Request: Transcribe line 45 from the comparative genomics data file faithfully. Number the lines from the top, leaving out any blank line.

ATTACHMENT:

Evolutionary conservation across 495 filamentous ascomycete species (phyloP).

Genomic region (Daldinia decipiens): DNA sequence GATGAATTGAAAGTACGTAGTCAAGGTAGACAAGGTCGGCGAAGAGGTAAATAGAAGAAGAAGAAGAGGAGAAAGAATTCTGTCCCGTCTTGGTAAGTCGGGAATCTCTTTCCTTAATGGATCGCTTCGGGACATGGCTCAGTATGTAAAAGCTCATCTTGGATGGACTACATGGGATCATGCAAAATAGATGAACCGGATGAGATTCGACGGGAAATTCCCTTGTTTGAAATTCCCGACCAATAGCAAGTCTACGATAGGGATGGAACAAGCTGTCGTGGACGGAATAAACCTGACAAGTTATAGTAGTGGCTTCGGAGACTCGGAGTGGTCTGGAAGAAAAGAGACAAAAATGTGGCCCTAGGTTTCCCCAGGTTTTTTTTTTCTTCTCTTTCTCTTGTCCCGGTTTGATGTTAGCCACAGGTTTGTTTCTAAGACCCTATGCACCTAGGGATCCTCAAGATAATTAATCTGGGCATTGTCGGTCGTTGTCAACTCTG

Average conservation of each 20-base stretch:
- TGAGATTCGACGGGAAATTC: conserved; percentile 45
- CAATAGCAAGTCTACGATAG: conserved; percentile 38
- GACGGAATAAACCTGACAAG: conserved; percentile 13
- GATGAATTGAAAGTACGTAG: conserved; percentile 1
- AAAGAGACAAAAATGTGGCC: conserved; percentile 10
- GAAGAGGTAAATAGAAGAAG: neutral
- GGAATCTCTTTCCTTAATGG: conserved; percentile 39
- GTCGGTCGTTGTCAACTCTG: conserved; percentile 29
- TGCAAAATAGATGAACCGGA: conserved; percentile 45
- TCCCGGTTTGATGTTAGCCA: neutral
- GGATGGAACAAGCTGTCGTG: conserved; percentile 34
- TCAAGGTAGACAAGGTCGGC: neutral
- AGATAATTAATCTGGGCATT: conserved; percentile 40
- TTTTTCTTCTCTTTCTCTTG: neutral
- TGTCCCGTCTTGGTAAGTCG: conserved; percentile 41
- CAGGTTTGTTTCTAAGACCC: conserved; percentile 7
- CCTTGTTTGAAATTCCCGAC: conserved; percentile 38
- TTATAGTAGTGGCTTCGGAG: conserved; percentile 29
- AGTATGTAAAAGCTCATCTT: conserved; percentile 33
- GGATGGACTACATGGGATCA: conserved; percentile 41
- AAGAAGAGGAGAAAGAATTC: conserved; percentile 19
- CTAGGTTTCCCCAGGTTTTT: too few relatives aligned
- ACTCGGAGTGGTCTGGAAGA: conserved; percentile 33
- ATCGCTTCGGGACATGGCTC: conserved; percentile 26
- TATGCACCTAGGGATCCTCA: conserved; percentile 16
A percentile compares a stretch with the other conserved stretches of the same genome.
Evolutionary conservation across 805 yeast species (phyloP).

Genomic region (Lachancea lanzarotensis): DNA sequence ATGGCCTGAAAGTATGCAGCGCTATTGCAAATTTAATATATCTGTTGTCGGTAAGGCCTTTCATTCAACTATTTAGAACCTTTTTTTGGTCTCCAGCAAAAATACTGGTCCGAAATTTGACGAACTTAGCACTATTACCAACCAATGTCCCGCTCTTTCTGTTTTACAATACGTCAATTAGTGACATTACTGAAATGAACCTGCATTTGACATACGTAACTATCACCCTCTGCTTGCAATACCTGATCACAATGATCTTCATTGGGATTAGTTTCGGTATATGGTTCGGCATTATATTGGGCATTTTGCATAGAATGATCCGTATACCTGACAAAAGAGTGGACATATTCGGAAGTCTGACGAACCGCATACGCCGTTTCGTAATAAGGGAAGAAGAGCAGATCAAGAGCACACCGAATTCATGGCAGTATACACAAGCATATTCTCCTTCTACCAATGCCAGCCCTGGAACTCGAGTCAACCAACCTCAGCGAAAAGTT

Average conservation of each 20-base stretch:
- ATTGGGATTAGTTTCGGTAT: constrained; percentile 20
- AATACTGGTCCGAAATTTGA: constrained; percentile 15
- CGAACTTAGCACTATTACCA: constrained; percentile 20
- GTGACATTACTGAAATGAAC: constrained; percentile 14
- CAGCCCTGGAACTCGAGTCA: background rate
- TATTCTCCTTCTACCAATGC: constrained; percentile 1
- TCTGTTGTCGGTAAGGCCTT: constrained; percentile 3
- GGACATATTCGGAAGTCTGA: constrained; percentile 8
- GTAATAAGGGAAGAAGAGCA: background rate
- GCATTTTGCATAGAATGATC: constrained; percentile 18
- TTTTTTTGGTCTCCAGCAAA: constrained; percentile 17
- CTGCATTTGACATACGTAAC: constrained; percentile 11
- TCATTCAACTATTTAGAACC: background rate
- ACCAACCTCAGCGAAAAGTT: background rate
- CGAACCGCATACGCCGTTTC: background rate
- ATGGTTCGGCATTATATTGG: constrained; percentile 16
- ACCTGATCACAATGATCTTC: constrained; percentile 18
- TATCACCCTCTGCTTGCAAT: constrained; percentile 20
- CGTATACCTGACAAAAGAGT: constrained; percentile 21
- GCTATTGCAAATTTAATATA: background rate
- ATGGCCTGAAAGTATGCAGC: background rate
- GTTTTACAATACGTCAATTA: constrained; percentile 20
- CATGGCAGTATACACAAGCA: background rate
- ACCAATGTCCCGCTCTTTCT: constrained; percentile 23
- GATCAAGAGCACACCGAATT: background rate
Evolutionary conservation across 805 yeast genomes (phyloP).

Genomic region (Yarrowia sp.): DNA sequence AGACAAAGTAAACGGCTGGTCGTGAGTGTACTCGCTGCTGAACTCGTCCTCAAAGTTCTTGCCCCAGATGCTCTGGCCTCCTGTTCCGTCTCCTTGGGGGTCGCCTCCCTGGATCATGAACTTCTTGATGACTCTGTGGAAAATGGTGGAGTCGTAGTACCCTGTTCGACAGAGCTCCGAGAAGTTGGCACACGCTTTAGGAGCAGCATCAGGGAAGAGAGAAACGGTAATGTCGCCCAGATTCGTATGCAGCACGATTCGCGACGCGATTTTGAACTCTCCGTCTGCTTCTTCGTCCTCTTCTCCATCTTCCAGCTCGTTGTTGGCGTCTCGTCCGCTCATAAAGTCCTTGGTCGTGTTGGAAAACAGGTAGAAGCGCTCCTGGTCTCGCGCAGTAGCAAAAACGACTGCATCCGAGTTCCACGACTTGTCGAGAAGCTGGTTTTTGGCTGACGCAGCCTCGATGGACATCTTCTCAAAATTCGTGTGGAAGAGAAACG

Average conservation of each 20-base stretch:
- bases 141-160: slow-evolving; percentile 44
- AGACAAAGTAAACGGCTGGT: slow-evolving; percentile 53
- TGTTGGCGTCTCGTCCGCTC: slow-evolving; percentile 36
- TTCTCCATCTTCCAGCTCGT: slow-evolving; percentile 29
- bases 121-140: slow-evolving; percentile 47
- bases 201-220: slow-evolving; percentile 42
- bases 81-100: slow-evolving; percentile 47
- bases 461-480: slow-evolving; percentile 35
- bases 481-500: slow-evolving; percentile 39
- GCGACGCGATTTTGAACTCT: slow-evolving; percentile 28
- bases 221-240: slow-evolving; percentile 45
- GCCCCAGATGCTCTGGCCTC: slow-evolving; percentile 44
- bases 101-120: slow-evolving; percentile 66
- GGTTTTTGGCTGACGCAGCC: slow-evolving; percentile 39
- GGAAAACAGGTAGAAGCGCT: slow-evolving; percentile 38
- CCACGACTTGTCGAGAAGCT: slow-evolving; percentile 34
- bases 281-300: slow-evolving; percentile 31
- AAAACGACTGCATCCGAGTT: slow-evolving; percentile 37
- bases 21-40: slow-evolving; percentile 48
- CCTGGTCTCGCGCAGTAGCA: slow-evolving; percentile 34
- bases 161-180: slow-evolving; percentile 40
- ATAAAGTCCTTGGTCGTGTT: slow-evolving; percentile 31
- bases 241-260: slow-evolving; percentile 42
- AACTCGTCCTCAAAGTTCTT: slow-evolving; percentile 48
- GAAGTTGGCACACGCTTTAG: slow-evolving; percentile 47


- TCATTCAACTATTTAGAACC: background rate